In Buying In, New York Times Magazine “Consumed” columnist Rob Walker argues that this accepted wisdom misses a much more important and lasting cultural shift. As technology has created avenues for advertising anywhere and everywhere, people are embracing brands more than ever before–creating brands of their own and participating in marketing campaigns for their favorite brands in unprecedented ways. Increasingly, motivated consumers are pitching in to spread the gospel virally, whether by creating Internet video ads for Converse All Stars or becoming word-of-mouth “agents” touting products to friends and family on behalf of huge corporations. In the process, they–we–have begun to funnel cultural, political, and community activities through connections with brands.
Walker explores this changing cultural landscape–including a practice he calls “murketing,” blending the terms murky and marketing–by introducing us to the creative marketers, entrepreneurs, artists, and community organizers who have found a way to thrive within it. Using profiles of brands old and new, including Timberland, American Apparel, Pabst Blue Ribbon, Red Bull, iPod, and Livestrong, Walker demonstrates the ways in which buyers adopt products, not just as consumer choices, but as conscious expressions of their identities.
Part marketing primer, part work of cultural anthropology, Buying In reveals why now, more than ever, we are what we buy–and vice versa.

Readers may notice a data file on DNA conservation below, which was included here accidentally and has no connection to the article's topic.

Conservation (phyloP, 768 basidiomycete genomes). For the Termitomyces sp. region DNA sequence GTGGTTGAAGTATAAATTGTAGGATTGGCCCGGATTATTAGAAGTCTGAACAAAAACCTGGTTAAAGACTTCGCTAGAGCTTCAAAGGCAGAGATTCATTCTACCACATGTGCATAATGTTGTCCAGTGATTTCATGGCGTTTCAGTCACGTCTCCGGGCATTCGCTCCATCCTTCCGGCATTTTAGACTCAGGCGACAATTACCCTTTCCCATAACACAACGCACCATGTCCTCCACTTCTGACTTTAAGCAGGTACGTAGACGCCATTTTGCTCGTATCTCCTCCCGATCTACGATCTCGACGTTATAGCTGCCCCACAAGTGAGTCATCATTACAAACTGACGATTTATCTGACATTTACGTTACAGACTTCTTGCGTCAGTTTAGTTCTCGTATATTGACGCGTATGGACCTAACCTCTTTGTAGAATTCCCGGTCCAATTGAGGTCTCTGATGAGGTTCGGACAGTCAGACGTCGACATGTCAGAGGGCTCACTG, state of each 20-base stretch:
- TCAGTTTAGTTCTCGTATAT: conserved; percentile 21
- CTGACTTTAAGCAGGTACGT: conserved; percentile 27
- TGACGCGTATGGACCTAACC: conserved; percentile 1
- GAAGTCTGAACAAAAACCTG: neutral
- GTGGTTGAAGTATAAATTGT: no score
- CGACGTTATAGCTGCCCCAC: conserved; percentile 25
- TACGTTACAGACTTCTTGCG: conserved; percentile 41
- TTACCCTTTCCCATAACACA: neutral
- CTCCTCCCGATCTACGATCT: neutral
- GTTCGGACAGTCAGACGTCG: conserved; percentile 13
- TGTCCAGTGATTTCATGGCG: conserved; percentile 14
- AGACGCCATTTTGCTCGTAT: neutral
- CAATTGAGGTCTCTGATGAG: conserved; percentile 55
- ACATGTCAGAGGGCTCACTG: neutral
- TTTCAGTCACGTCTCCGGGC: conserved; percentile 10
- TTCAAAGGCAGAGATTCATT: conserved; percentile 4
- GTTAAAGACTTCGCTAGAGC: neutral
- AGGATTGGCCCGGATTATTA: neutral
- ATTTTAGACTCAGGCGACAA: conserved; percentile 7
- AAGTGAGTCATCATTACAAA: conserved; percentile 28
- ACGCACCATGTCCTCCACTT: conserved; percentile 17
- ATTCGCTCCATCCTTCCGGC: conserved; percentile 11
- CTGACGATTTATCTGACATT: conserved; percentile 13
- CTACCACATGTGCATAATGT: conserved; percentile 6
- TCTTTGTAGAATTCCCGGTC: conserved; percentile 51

The Armageddon Factor: The Rise of Christian Nationalism in Canada by Marci MacDonald
In her new book, award-winning journalist Marci McDonald draws back the curtain on the mysterious world of the right-wing Christian nationalist movement in Canada and its many ties to the Conservative government of Stephen Harper.
To most Canadians, the politics of the United States — where fundamentalist Christians wield tremendous power and culture wars split the country — seem too foreign to ever happen here. But The Armageddon Factor shows that the Canadian Christian right — infuriated by the legalization of same-sex marriage and the increasing secularization of society — has been steadily and stealthily building organizations, alliances and contacts that have put them close to the levers of power and put the government of Canada in their debt.